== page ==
San Juanico (26 15 15N 112 28 37W) — also known as heaven
Environmental conditions: Air and water temp perfect-ish. Surf (Jody, too!)! Swim. Showers. Swim.
Fridge temp: Perfect
Battery state: 13.0V
Euchre score: Boys finally win a round (2 of 3)
We departed Abre at 1730 on Nov. 7 for the overnight to San Juanico. We left the bay under a double-reefed main in anticipation of some good wind and not wanting to have to wake the off-watch crew to reef. It was a perfect plan. We sailed and sailed and sailed right out of the gate until about 0500 when Jody discovered we’d snagged a baited long-line and its floats. Dammit!! Had to wake the Capt, doused all the sails and drifted around as we (read: Capt. Randy) cut the line and tried to determine if the prop was fouled. Luckily, it was not — at least not noticeably, so we were able to use the starboard engine. But for the snagged line, the night was magical – the fair wind, magnificent stars, moon, Venus, moon set — you name it. The moment we pulled into the anchorage behind the Advance Team, we knew we’d arrived — the place that is San Juanico is simply dreamy, and the anchorage? Calm and serene. Finally.
Well, our bubble was burst as we sat in El Burro en Primavera and the U.S. election returns were on the TV — not so magnificent. Several other gringos were there as well as a handful of Canadians, and we were all quite shocked. Luckily, we were distracted by the Canadians, who had been put on notice of our arrival by one of Jody’s workmates, Colleen, whose family has been a part of the San Juanico community for decades. Colleen’s family is great friends with THE local family, the Aguilars, and the Canadians, Christo, Barb (Babs), and Glenn, with whom we were honored to share stories and smiles during the election coverage. All in all, despite the outcome of the election, it was a wonderful evening.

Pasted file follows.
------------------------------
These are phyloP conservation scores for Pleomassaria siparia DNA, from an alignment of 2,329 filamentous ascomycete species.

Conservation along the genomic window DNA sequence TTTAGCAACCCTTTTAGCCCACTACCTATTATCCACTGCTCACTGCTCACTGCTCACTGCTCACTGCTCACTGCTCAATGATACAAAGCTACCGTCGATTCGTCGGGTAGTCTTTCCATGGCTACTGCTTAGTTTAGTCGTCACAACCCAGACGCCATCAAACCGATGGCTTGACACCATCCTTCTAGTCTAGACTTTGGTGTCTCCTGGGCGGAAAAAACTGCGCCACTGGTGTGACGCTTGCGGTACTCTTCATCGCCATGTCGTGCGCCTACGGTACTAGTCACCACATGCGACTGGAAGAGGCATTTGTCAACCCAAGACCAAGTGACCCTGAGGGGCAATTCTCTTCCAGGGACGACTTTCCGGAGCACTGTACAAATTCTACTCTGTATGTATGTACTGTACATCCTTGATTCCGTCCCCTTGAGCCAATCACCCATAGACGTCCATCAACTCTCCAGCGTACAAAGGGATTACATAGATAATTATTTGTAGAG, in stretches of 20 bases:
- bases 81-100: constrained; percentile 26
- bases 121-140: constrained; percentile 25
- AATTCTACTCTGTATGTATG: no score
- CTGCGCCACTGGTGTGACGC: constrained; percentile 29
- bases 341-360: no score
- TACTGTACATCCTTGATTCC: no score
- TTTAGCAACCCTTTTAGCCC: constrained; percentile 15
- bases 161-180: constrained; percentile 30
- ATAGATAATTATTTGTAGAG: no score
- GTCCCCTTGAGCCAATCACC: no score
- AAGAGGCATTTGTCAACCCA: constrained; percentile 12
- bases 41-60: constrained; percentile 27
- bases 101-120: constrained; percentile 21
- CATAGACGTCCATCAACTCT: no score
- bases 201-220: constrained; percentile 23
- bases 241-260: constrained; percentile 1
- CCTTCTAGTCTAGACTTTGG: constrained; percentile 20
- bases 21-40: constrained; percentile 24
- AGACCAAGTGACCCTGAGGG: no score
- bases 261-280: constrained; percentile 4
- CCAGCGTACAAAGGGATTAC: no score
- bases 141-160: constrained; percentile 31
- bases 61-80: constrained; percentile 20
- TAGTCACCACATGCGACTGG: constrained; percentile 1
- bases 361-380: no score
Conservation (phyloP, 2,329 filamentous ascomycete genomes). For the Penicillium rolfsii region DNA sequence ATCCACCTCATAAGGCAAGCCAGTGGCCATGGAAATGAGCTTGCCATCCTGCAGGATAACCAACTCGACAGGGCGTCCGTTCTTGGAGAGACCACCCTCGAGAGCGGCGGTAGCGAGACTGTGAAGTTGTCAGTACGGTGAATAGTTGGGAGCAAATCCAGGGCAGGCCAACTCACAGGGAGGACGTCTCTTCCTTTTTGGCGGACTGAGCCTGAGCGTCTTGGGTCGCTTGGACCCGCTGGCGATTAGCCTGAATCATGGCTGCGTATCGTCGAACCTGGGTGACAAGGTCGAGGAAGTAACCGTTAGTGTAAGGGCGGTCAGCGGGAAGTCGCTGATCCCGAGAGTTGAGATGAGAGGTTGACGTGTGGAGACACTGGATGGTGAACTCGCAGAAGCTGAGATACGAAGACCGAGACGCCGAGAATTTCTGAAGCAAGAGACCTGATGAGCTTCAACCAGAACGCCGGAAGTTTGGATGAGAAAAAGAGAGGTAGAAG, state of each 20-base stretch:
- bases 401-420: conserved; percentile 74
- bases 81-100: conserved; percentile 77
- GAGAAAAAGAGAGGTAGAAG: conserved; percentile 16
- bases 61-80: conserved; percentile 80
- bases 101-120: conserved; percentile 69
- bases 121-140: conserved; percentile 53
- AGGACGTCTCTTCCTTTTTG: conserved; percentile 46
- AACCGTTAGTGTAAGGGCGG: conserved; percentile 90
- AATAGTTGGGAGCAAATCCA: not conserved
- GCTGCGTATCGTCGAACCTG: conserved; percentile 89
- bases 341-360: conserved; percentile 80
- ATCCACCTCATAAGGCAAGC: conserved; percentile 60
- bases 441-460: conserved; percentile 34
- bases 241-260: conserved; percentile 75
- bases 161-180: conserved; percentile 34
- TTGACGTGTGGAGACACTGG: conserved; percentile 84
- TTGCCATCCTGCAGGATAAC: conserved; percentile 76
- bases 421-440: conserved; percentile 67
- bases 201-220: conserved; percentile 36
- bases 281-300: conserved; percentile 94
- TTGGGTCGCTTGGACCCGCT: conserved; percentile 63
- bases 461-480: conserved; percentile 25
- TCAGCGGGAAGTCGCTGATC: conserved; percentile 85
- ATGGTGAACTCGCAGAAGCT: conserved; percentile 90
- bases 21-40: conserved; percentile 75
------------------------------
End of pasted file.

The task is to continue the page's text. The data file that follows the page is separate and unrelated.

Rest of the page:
It’s important to note a key feature of San Juanico – the lack of infrastructure. There isn’t any cell signal, for any carrier, no internet but the puttering wifi at a few select locations (via satellite), and even the power doesn’t make it through the whole day, typically shutting down from 11am to late afternoon, and again after 10pm until early morning. This is a place where people come to disconnect, and find out what makes them tick when not surrounded by the demands of technology. It’s a simpler life, and very seductive. It’s just one reason we’re pretty sure it won’t be the last we see of San Juanico or its wonderful people.
San Juanico was the first place we felt completely content and like we didn’t want to leave. There are multiple surf breaks here — 7 to be exact. And Punta Uno was for Jody — the waves were like training wheels. There were butterflies everywhere! There was scrubby vegetation, which made Jody feel right at home. There were amazing people besides the Canadians — Liz and Mary paddled out to the boats the very first morning to say hi, and a number of other folks came out by paddle board or kayak to say hola. Then there was Nico — another Colleen connection — who took time to show us his surf shop, sold us t-shirts, gave us stickers and wasabi (yes, wasabi, which was in the glove box of his truck), AND, in the morning on his way out to tend to their lobster traps, he and his partner stopped by da boat and gave us a beautiful bug. We are so lucky. The hospitality shown us in Mexico has been so heartwarming. And right now, we’re really glad we’re here.